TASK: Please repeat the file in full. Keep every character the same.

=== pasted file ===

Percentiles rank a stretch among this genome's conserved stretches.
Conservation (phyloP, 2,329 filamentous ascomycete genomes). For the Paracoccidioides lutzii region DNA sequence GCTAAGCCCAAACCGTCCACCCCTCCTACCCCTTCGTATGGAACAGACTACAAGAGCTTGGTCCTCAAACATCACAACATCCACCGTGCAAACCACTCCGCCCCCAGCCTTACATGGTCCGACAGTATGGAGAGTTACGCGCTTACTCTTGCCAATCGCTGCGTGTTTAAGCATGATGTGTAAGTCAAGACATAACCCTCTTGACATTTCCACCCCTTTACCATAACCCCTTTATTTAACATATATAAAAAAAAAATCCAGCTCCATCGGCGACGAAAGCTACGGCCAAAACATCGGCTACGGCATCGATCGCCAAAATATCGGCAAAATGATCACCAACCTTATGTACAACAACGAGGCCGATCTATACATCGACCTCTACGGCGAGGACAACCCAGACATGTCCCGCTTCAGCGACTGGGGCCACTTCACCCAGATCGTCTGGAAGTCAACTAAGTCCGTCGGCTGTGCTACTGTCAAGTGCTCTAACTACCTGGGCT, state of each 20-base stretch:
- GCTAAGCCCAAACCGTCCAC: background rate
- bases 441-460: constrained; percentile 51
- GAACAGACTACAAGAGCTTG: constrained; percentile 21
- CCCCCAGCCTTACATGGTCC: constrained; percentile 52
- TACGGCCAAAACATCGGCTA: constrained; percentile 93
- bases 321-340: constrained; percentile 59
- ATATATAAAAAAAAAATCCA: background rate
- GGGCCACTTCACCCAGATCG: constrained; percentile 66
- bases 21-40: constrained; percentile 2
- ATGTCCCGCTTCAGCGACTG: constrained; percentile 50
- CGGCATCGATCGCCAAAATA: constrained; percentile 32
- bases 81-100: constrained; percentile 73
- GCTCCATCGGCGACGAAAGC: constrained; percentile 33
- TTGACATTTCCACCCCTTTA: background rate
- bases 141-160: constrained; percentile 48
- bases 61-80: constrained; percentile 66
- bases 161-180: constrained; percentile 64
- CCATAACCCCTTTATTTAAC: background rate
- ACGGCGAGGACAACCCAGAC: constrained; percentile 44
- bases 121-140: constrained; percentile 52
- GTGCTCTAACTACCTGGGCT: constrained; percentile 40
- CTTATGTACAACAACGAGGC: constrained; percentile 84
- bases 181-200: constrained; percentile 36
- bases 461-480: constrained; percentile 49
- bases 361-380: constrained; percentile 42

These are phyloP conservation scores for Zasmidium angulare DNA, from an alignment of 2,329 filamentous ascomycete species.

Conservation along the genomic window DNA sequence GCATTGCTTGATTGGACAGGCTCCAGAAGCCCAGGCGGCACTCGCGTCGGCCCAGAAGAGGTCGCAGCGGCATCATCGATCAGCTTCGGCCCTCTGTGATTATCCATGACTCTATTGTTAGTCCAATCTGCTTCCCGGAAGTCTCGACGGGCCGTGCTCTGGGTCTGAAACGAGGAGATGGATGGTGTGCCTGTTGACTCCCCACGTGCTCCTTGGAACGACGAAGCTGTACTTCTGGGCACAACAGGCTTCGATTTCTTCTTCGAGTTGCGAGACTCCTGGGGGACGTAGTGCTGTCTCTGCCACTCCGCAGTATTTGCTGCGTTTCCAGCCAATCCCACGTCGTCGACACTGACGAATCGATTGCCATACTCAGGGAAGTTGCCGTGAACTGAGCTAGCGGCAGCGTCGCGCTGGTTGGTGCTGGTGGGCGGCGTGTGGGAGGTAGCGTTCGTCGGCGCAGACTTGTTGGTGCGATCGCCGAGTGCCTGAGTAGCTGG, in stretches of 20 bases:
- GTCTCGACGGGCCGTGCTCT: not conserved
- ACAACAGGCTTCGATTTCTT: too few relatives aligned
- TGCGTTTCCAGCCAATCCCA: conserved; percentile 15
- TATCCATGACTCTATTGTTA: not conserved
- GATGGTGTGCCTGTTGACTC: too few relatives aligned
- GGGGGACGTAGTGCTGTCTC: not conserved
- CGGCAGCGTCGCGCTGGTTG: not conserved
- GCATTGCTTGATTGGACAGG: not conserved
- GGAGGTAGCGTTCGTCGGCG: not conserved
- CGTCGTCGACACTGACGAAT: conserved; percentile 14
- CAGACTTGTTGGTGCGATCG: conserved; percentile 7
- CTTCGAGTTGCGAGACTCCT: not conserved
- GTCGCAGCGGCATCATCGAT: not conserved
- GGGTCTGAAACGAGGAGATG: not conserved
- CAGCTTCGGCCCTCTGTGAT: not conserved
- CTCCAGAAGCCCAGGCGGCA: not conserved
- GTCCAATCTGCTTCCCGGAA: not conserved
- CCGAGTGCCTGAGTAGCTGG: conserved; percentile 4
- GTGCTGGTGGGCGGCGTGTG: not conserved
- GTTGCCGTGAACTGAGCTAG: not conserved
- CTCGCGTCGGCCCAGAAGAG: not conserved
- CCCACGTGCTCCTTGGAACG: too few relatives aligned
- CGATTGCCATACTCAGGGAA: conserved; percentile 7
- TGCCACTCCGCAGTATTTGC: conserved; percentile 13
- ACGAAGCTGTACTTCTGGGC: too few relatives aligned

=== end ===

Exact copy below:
Percentiles rank a stretch among this genome's conserved stretches.
Conservation (phyloP, 2,329 filamentous ascomycete genomes). For the Paracoccidioides lutzii region DNA sequence GCTAAGCCCAAACCGTCCACCCCTCCTACCCCTTCGTATGGAACAGACTACAAGAGCTTGGTCCTCAAACATCACAACATCCACCGTGCAAACCACTCCGCCCCCAGCCTTACATGGTCCGACAGTATGGAGAGTTACGCGCTTACTCTTGCCAATCGCTGCGTGTTTAAGCATGATGTGTAAGTCAAGACATAACCCTCTTGACATTTCCACCCCTTTACCATAACCCCTTTATTTAACATATATAAAAAAAAAATCCAGCTCCATCGGCGACGAAAGCTACGGCCAAAACATCGGCTACGGCATCGATCGCCAAAATATCGGCAAAATGATCACCAACCTTATGTACAACAACGAGGCCGATCTATACATCGACCTCTACGGCGAGGACAACCCAGACATGTCCCGCTTCAGCGACTGGGGCCACTTCACCCAGATCGTCTGGAAGTCAACTAAGTCCGTCGGCTGTGCTACTGTCAAGTGCTCTAACTACCTGGGCT, state of each 20-base stretch:
- GCTAAGCCCAAACCGTCCAC: background rate
- bases 441-460: constrained; percentile 51
- GAACAGACTACAAGAGCTTG: constrained; percentile 21
- CCCCCAGCCTTACATGGTCC: constrained; percentile 52
- TACGGCCAAAACATCGGCTA: constrained; percentile 93
- bases 321-340: constrained; percentile 59
- ATATATAAAAAAAAAATCCA: background rate
- GGGCCACTTCACCCAGATCG: constrained; percentile 66
- bases 21-40: constrained; percentile 2
- ATGTCCCGCTTCAGCGACTG: constrained; percentile 50
- CGGCATCGATCGCCAAAATA: constrained; percentile 32
- bases 81-100: constrained; percentile 73
- GCTCCATCGGCGACGAAAGC: constrained; percentile 33
- TTGACATTTCCACCCCTTTA: background rate
- bases 141-160: constrained; percentile 48
- bases 61-80: constrained; percentile 66
- bases 161-180: constrained; percentile 64
- CCATAACCCCTTTATTTAAC: background rate
- ACGGCGAGGACAACCCAGAC: constrained; percentile 44
- bases 121-140: constrained; percentile 52
- GTGCTCTAACTACCTGGGCT: constrained; percentile 40
- CTTATGTACAACAACGAGGC: constrained; percentile 84
- bases 181-200: constrained; percentile 36
- bases 461-480: constrained; percentile 49
- bases 361-380: constrained; percentile 42

These are phyloP conservation scores for Zasmidium angulare DNA, from an alignment of 2,329 filamentous ascomycete species.

Conservation along the genomic window DNA sequence GCATTGCTTGATTGGACAGGCTCCAGAAGCCCAGGCGGCACTCGCGTCGGCCCAGAAGAGGTCGCAGCGGCATCATCGATCAGCTTCGGCCCTCTGTGATTATCCATGACTCTATTGTTAGTCCAATCTGCTTCCCGGAAGTCTCGACGGGCCGTGCTCTGGGTCTGAAACGAGGAGATGGATGGTGTGCCTGTTGACTCCCCACGTGCTCCTTGGAACGACGAAGCTGTACTTCTGGGCACAACAGGCTTCGATTTCTTCTTCGAGTTGCGAGACTCCTGGGGGACGTAGTGCTGTCTCTGCCACTCCGCAGTATTTGCTGCGTTTCCAGCCAATCCCACGTCGTCGACACTGACGAATCGATTGCCATACTCAGGGAAGTTGCCGTGAACTGAGCTAGCGGCAGCGTCGCGCTGGTTGGTGCTGGTGGGCGGCGTGTGGGAGGTAGCGTTCGTCGGCGCAGACTTGTTGGTGCGATCGCCGAGTGCCTGAGTAGCTGG, in stretches of 20 bases:
- GTCTCGACGGGCCGTGCTCT: not conserved
- ACAACAGGCTTCGATTTCTT: too few relatives aligned
- TGCGTTTCCAGCCAATCCCA: conserved; percentile 15
- TATCCATGACTCTATTGTTA: not conserved
- GATGGTGTGCCTGTTGACTC: too few relatives aligned
- GGGGGACGTAGTGCTGTCTC: not conserved
- CGGCAGCGTCGCGCTGGTTG: not conserved
- GCATTGCTTGATTGGACAGG: not conserved
- GGAGGTAGCGTTCGTCGGCG: not conserved
- CGTCGTCGACACTGACGAAT: conserved; percentile 14
- CAGACTTGTTGGTGCGATCG: conserved; percentile 7
- CTTCGAGTTGCGAGACTCCT: not conserved
- GTCGCAGCGGCATCATCGAT: not conserved
- GGGTCTGAAACGAGGAGATG: not conserved
- CAGCTTCGGCCCTCTGTGAT: not conserved
- CTCCAGAAGCCCAGGCGGCA: not conserved
- GTCCAATCTGCTTCCCGGAA: not conserved
- CCGAGTGCCTGAGTAGCTGG: conserved; percentile 4
- GTGCTGGTGGGCGGCGTGTG: not conserved
- GTTGCCGTGAACTGAGCTAG: not conserved
- CTCGCGTCGGCCCAGAAGAG: not conserved
- CCCACGTGCTCCTTGGAACG: too few relatives aligned
- CGATTGCCATACTCAGGGAA: conserved; percentile 7
- TGCCACTCCGCAGTATTTGC: conserved; percentile 13
- ACGAAGCTGTACTTCTGGGC: too few relatives aligned